1) It shows pretty clearly that historical performance alone–despite what our intuition tells us–is not sufficient to select managers. This probably accounts for a great deal of the poor manager selection, the subsequent disappointment, and rapid manager turnover that goes on.
2) It is very clear from the math that only credible investment processes are likely to generate long-term outperformance. Fortunately, lots of substantive academic and practitioner research has been done on factor analysis leading to outperformance. The only two broadly robust factors discovered so far have been relative strength and value, both in various formulations–and, obviously, they have to be implemented in a disciplined and systematic fashion. If your investment process is based on something else, there’s a decent chance you’re going to be disappointed.
3) Significant time is required for the best managers to stand out from the much larger pack of mediocre managers.
This is a demanding process for consultants and clients. They have to willfully reduce their focus on even 10-year track records, limit their selection to rigorous managers using proven factors for outperformance, and then exercise a great deal of patience to allow enough time for the cream to rise to the top. The rewards for doing so, however, might be quite large–especially since almost all of your competition will ignore the correct process and and simply chase performance.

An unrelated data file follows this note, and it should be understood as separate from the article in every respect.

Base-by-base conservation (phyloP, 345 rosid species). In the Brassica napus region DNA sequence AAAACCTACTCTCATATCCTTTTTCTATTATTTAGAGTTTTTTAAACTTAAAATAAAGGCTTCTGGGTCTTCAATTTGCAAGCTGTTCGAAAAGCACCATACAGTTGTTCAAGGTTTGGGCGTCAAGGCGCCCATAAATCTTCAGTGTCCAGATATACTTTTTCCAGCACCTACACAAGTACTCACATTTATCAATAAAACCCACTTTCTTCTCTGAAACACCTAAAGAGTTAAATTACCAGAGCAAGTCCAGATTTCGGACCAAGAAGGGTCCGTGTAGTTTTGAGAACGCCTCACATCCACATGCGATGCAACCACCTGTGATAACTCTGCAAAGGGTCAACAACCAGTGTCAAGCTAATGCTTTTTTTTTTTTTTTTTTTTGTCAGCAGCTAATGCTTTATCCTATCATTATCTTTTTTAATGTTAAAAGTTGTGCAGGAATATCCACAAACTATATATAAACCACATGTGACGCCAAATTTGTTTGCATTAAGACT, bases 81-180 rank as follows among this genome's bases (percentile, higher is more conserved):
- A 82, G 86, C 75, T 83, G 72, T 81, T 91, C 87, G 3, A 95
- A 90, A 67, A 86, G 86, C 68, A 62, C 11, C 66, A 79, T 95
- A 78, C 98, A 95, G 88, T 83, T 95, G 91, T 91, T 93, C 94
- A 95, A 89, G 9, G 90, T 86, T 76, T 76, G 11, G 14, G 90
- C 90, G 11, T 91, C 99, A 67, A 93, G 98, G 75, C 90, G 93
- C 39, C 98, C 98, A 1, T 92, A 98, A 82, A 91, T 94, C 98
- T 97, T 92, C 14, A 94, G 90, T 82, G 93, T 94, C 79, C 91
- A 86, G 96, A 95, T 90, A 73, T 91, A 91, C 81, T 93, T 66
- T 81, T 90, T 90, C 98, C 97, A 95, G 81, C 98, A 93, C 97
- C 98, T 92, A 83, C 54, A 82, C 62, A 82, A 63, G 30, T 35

—-this article originally appeared 1/28/2010. I have seen no evidence since then that most consultants have improved their manager selection process, which is a shame.